Tree ferns are from the plant order Cyatheales. In Baw Baw Shire in the areas where rainfall is high, the tree ferns we see in gullies and wet areas with tree cover, can reach small tree height. They can grow up to 10m tall but some may only grow to 1m.
Tree ferns have fronds which uncurl as they grow. Their circular-spiral design as they unfurl is like a ‘Fibonacci spiral’ which can often be found in nature. Mathematically it is something called the Golden ratio which has recursive sequence. Check out this link: https://insteading.com/blog/fibonacci-sequence-in-nature/
The two main species of Tree Fern in Baw Baw are the Rough Tree Fern, Cyathea australis and the Soft Tree Fern, Dicksonia antarctica.
The Rough Tree Fern has a beautiful appearance and is extremely hardy, even capable of tolerating direct sun while the roots remain wet. It is our most common Tree Fern and can often be found growing in open situations some distance from creeks and streams. The stipe (frond stalk) is covered in prickly tubercules.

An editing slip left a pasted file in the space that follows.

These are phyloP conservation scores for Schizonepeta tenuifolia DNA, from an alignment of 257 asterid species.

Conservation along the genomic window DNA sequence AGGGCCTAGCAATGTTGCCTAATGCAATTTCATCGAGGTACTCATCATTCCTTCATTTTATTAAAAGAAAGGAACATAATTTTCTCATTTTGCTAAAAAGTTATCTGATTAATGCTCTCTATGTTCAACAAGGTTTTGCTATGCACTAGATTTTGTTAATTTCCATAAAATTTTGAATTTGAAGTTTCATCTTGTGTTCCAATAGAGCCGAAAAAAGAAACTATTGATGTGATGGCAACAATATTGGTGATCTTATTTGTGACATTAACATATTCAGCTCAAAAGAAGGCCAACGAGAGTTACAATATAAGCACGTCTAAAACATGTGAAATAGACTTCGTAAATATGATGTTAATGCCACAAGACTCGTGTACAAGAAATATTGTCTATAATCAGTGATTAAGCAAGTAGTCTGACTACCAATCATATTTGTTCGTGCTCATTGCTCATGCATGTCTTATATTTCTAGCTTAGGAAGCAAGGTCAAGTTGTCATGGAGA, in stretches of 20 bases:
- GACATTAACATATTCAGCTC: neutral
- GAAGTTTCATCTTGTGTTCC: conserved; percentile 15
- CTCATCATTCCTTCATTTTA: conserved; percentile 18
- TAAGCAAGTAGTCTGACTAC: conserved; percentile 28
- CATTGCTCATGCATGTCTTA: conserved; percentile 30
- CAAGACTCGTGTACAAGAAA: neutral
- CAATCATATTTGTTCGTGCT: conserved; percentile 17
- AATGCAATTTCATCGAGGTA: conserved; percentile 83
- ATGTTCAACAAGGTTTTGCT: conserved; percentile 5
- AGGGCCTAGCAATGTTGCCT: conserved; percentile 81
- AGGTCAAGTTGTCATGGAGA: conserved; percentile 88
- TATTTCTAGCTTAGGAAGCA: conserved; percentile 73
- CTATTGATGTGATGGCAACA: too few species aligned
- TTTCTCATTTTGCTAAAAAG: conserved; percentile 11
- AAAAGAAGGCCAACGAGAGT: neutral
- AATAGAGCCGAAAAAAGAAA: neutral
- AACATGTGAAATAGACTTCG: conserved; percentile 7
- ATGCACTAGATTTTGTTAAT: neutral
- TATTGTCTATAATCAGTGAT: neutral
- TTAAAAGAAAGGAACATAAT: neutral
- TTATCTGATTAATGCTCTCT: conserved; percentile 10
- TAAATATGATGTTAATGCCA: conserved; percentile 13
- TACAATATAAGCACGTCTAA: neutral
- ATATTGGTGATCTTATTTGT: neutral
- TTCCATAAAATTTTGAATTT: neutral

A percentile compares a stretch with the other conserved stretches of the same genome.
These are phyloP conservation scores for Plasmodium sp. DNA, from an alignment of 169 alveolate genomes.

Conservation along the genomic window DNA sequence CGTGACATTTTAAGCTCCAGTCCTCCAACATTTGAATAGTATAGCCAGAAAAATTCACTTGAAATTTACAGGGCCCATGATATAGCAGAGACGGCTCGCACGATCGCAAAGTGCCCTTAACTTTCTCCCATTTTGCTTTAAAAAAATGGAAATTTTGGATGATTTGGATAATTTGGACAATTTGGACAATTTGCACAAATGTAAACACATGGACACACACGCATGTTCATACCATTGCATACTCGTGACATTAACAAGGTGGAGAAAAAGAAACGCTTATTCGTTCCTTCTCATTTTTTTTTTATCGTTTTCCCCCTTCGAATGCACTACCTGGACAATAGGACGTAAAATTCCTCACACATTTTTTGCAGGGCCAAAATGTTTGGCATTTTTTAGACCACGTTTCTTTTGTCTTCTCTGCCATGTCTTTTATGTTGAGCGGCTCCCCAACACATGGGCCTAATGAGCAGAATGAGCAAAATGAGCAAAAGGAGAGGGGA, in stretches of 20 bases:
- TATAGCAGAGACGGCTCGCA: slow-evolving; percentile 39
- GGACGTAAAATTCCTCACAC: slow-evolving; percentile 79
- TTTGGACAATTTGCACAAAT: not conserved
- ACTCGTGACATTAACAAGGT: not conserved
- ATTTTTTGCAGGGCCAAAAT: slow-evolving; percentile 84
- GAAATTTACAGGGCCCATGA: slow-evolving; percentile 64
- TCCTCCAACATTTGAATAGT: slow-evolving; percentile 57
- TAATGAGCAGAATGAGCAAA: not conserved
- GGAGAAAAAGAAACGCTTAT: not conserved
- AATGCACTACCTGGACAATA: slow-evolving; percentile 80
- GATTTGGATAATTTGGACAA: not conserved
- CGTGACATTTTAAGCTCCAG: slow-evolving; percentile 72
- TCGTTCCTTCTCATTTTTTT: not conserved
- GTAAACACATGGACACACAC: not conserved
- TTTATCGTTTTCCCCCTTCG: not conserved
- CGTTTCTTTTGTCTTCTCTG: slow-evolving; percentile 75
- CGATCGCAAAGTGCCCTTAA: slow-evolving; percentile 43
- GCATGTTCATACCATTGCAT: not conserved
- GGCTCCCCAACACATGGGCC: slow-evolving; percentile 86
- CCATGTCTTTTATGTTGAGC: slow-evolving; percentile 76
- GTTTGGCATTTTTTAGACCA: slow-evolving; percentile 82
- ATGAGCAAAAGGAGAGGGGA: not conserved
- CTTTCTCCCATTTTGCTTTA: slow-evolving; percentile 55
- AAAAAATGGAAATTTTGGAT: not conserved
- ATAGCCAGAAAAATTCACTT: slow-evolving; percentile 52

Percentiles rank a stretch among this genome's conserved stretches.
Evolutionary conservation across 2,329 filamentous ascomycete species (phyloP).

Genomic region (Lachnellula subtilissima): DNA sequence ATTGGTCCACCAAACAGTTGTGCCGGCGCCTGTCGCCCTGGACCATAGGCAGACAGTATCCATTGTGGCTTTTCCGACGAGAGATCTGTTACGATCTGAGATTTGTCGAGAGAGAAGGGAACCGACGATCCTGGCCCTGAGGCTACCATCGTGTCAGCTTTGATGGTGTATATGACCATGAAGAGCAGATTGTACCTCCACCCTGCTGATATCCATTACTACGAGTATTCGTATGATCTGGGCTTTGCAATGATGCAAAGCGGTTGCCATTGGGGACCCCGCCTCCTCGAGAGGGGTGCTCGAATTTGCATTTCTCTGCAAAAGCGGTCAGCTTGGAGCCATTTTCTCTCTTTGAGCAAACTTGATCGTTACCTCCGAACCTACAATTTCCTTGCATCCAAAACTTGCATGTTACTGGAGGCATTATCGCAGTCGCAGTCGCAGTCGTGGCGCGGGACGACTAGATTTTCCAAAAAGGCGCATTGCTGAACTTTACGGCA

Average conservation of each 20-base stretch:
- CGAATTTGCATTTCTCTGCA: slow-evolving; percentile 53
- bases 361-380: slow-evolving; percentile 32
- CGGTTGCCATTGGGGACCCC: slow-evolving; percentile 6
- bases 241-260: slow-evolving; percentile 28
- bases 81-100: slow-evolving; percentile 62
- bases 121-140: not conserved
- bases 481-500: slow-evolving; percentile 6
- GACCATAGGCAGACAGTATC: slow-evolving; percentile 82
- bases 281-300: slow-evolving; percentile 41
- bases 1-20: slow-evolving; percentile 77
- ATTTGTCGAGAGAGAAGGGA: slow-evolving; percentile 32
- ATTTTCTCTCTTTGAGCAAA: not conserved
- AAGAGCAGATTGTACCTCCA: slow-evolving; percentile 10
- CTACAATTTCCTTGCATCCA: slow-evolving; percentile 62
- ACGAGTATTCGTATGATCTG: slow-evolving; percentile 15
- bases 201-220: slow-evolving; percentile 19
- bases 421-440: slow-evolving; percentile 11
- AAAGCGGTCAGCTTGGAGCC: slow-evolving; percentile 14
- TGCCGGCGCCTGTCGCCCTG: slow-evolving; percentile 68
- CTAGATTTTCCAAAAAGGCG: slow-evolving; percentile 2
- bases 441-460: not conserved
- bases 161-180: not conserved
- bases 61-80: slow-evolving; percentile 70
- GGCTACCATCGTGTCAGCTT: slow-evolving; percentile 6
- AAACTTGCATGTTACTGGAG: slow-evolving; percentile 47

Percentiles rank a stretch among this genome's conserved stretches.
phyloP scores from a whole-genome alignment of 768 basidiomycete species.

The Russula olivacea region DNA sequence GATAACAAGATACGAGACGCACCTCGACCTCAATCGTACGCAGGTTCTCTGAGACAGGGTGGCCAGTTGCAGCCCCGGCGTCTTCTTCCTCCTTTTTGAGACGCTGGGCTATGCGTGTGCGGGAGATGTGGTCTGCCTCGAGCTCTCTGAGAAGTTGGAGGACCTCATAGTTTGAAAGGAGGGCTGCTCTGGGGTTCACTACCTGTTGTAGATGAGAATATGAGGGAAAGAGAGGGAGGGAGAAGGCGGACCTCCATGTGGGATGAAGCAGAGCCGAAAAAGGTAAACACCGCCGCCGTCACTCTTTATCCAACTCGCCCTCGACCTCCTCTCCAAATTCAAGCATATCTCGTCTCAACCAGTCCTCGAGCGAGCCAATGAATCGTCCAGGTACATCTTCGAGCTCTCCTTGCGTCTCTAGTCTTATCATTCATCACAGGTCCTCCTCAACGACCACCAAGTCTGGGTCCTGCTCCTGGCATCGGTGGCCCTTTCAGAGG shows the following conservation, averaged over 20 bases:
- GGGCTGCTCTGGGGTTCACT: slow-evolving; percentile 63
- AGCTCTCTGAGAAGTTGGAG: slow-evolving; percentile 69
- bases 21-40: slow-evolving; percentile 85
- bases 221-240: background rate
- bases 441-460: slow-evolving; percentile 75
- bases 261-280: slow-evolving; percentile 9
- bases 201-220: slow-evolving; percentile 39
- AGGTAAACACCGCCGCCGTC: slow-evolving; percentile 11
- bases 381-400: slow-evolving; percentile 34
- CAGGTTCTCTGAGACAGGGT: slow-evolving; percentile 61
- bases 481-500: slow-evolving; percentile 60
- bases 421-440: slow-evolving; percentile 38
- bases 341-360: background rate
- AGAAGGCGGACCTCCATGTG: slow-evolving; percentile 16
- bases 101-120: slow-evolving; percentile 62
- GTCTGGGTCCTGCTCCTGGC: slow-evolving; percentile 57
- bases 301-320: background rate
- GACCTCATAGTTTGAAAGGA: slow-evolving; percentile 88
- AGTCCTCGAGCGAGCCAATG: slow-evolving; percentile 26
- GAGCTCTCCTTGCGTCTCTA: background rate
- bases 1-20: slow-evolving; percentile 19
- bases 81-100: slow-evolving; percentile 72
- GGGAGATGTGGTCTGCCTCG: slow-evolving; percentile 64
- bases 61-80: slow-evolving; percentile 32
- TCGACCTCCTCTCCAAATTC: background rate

The Soft Tree Fern is mostly found in high rainfall forests and gullies. In places, it forms huge stands and the ‘hairy’ trunk is an excellent host for epiphytes. The stipe is smooth.
One of the early settlers in Drouin, Franklin Jackson, named his property ‘Ferntree Ridge’ because of the large number of tree ferns on his property. Today there is no evidence of Tree Ferns, just houses!
Tree Ferns are slow growing, ancient plants. They are often the first to recover after bushfire. Possums and Lyrebirds nest in the crown.
Some places to see Tree Ferns as they were before settlement:
- Bellbird Park Drouin (Settlement Giant Walk Drouin Tree Walks book p24)
- John Lardner Reserve
- Snake Gully
- Rokeby Crossover Rail Trail
- Glen Nayook Rainforest walk
- Mount Worth State Park
- Noojee Trestle Bridge
- Ada Tree Walk